A Johnson & Johnson attorney urged a Philadelphia judge, in the run-up to the city’s first talc trial, to admit prior testimony from a company executive who he said had been sidelined because of an unspecified medical issue and whose absence from a similar case in Illinois resulted in a contempt finding last month.
James Smith, an attorney at Blank Rome LLP representing J&J, said during a pretrial hearing that testimony from Dr. Susan Nicholson — who is J&J’s vice president of women’s health — was vital to proving the safety of the company’s talcum powder but that he was unable to call her due to the sudden medical leave she’d taken.
In lieu of live testimony, J&J is hoping to present jurors in Philadelphia with video of testimony that Nicholson, a regular witness for the company in talc cases across the country, gave during a trial in Missouri state court two years ago.
However, counsel for plaintiff Ellen Kleiner urged the judge to bar Nicholson’s prior testimony from being admitted on grounds that they would be prejudiced by their inability to cross-examine Nichols about any case-specific issues.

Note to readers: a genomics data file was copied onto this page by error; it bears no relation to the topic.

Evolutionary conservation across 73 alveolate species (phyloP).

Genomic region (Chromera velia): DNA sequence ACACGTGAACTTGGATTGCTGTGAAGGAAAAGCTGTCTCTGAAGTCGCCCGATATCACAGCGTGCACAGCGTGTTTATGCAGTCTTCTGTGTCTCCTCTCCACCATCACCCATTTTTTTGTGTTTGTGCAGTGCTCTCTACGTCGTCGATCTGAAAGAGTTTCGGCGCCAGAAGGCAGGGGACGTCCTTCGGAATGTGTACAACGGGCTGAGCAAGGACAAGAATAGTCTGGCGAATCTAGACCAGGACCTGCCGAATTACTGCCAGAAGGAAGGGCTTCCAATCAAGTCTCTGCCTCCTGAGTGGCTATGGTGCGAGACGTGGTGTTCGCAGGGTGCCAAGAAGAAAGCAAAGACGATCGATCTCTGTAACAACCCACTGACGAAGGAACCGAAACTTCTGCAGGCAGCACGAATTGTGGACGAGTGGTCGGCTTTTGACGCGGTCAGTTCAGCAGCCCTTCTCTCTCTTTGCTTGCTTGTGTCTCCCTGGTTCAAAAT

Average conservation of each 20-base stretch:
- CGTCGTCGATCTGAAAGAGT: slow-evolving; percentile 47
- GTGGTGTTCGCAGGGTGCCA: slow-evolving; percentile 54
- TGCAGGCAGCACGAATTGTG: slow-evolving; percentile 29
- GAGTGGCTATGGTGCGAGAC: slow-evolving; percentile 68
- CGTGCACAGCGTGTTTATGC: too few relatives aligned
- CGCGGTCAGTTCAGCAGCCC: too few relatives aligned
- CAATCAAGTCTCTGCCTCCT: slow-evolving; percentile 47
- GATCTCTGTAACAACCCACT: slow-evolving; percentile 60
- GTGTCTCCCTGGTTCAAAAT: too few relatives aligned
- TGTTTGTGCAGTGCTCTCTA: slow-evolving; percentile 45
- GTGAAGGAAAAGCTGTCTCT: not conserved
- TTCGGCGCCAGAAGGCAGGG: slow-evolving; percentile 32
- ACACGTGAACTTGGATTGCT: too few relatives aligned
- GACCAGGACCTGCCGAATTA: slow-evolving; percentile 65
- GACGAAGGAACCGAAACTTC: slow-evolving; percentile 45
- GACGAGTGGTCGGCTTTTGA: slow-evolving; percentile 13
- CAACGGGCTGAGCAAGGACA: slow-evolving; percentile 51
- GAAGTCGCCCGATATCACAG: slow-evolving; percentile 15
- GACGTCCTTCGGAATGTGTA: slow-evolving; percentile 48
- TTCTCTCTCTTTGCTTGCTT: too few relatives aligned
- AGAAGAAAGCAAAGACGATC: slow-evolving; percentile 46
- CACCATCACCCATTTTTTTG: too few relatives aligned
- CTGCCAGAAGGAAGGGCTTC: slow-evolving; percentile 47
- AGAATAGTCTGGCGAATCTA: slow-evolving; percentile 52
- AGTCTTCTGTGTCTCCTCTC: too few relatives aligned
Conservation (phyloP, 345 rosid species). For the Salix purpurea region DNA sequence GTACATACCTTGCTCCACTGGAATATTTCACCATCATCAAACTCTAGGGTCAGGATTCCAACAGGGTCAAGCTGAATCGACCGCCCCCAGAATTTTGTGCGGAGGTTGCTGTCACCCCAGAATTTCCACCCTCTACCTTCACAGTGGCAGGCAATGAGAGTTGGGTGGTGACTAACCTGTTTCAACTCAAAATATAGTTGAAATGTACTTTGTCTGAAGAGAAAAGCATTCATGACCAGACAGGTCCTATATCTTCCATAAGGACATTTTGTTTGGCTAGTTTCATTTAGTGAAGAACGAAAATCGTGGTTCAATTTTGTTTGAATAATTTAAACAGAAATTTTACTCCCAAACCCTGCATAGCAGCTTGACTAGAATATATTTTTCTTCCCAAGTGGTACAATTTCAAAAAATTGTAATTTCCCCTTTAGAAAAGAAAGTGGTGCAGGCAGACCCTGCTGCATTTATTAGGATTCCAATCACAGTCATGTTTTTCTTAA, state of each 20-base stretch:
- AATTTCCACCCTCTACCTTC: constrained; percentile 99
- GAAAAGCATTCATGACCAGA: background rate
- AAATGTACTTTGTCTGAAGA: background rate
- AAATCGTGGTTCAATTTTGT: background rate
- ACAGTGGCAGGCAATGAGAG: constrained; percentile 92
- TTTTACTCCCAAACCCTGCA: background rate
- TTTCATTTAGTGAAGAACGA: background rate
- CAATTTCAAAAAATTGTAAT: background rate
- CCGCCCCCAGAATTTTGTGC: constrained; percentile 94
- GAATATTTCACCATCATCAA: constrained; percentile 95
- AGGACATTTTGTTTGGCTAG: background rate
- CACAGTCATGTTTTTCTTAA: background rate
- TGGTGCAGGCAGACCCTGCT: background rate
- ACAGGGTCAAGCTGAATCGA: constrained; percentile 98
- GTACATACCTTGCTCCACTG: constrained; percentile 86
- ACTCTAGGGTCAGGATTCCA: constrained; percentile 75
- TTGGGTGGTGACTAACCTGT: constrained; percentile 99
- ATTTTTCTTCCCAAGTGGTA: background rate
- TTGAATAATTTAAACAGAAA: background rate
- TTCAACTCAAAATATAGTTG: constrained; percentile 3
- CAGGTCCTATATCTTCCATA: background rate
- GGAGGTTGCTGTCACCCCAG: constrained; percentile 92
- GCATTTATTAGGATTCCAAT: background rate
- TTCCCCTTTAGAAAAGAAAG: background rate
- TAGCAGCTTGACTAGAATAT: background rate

The fight comes in the wake of an order out of Illinois state court in which Nicholson and J&J were found in contempt after Nicholson began testimony during a talc triay last month before failing to return to complete her stint on the witness stand the following weekday.
Nicholson initially told the judge in Illinois that she had planned to visit an ill friend in Virginia over the weekend, but her trip was ultimately canceled as she returned to her home in New Jersey to deal with an unspecified medical problem.
Nicholson’s testimony was ultimately stricken from the Illinois case, but a jury handed down a defense verdict clearing J&J of claims that its talc had caused a fatal case of ovarian cancer.
As a new talc trial gets set to kick off in Philadelphia, however, J&J said that Nicholson’s medical condition continued to keep her away from work and that the company would be barred under federal law from forcing her to appear.
Leigh O’Dell, an attorney with Beasley Allen representing Kleiner, countered that there was at least one study about potential associations between talc and ovarian cancer that had come out since Nicholson’s testimony in 2019 that her team had planned to ask questions about.
Judge Charles Cunningham III, who is presiding over the case in Philadelphia, took the matter under advisement but tasked O’Dell and her team with submitting information to the court about exactly what new areas they’d planned to question Nicholson on.